When it comes to sustainable fashion, it can be hard to know where to start. With an endless barrage of information, countless new and established brands to research, and a mass of confusing terminology out there, it's understandable that anyone might feel a little overwhelmed.
In light of this, every month we will focus on a brand that knows exactly what it means to be a sustainable force for good in fashion today. From debunking inaccuracies to advice for aspiring designers and tips for consumers on how to be kinder to the planet, we cut through the noise so that you don’t have to.
This month we’re getting to know Omnes, a brand that challenges the idea that shopping sustainably is expensive.
Despite being a difficult year, Omnes launched in 2020 with the sole mission of making sustainable fashion accessible whatever your budget (Omnes translates as ‘for all’ in Latin). With everything responsibly sourced and accessibly priced, the brand is a breath of fresh air and a much-need antidote to fast-fashion brands.
Omnes firmly believes that sustainable fashion should be both democratic and long-lasting - which translates to designs which are fashion-forward but not trend-obsessed. From the fabrics used to the factories the brand works with, every process is researched and carefully monitored to ensure that each piece is made to the highest environmental standards.
We sat down with founder Jordan Razavi and lead designer Freya Rabet, to learn more about Omnes' ambitious sustainability strategy and the secret to its accessible success.
In your mind, what makes a truly sustainable brand?
Jordan Razavi: "Brands need to have set out their business model from the beginning to be sustainable and fair. Creating a system that can be continued indefinitely without doing harm to people or the planet, to actually make a positive impact and start giving back to the resources and people that have been exploited up to this point is a must. For us, it also has to be accessible to the masses in order to make a real change, and so that is why we work really hard on our price points to ensure we can be bought by as many people as possible while ensuring everyone involved is paid a fair price."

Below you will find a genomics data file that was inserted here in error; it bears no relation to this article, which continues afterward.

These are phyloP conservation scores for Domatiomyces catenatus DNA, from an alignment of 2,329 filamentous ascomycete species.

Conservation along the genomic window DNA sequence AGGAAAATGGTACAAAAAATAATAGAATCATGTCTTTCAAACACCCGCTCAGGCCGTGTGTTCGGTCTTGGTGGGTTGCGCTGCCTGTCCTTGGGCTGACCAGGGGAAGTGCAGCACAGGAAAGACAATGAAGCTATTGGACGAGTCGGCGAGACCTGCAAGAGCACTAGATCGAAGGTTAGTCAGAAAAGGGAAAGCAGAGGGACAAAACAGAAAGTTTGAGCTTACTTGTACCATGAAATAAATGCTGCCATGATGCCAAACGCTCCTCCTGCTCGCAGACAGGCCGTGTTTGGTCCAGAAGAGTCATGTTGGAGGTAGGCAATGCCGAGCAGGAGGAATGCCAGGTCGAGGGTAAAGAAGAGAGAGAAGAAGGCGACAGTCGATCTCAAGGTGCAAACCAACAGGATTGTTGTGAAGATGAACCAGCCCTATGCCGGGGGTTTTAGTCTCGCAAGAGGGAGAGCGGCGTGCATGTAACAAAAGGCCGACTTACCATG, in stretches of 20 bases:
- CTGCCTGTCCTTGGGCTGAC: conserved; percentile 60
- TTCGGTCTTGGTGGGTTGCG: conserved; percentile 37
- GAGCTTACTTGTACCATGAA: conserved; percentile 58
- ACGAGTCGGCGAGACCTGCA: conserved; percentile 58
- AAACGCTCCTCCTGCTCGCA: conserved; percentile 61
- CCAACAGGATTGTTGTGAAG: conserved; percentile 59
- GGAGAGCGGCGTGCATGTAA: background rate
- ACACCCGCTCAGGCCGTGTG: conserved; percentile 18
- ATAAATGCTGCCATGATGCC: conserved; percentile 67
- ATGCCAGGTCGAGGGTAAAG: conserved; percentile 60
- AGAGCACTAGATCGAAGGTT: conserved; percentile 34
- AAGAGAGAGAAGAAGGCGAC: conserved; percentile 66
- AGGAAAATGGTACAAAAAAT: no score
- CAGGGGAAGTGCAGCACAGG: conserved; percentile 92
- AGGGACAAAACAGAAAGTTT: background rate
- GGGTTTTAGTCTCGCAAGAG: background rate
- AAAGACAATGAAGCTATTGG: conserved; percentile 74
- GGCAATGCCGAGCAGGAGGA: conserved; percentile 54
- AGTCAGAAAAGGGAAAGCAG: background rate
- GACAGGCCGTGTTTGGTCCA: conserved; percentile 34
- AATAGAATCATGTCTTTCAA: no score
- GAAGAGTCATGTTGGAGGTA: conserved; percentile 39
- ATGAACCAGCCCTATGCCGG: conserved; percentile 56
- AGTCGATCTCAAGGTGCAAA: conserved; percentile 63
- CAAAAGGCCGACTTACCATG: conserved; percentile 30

How do you successfully run a sustainable business?
JR: "It is a continuous balancing act. You have to be resilient to setbacks and determined and patient to find solutions, as being a sustainable business and a new business throws up a lot of challenges that you have to creatively overcome; ultimately there are no shortcuts. It is also really important to ensure that everyone feels comfortable to have open and honest conversations at all times and across all stages of the supply chain. Ultimately, you have to be passionate and committed to the cause you have signed up for."
What do you think needs to change in the industry?
Freya Rabet: "We have to move to a circular fashion system. It’s not enough to be designing beautiful products with no thought about the end of life. This is something we are really passionate about at Omnes and is why we only use fabrics that are 100 per cent from the same yarn to ensure ease of recycling at the end of life. We also avoid trims as much as possible for the same reason, which has the added bonus of helping to keep us at an accessible price point."
JR: "There also needs to be a huge shift in attitudes towards suppliers, factories and garment workers in general. They need to be treated as our equal partners which is why our supplier contracts are called our Partnership Policy. It’s our responsibility as brands to ensure that garment workers are not only safe and treated fairly but actually happy and enjoy their jobs. There needs to be full transparency of the hundreds of hands each garment touches and a massive piece of education for consumers as to what their money means and how it is divided up between everyone involved."
What do you think the industry is doing right?
FR: "There are a lot of amazing new, less impactful fabrications appearing across the board. We especially like the ones that are coming from regenerating waste; we have dresses currently in our collection made from a polyester yarn created entirely from recycled plastic bottles, and are currently researching into using fabrics made from biological waste."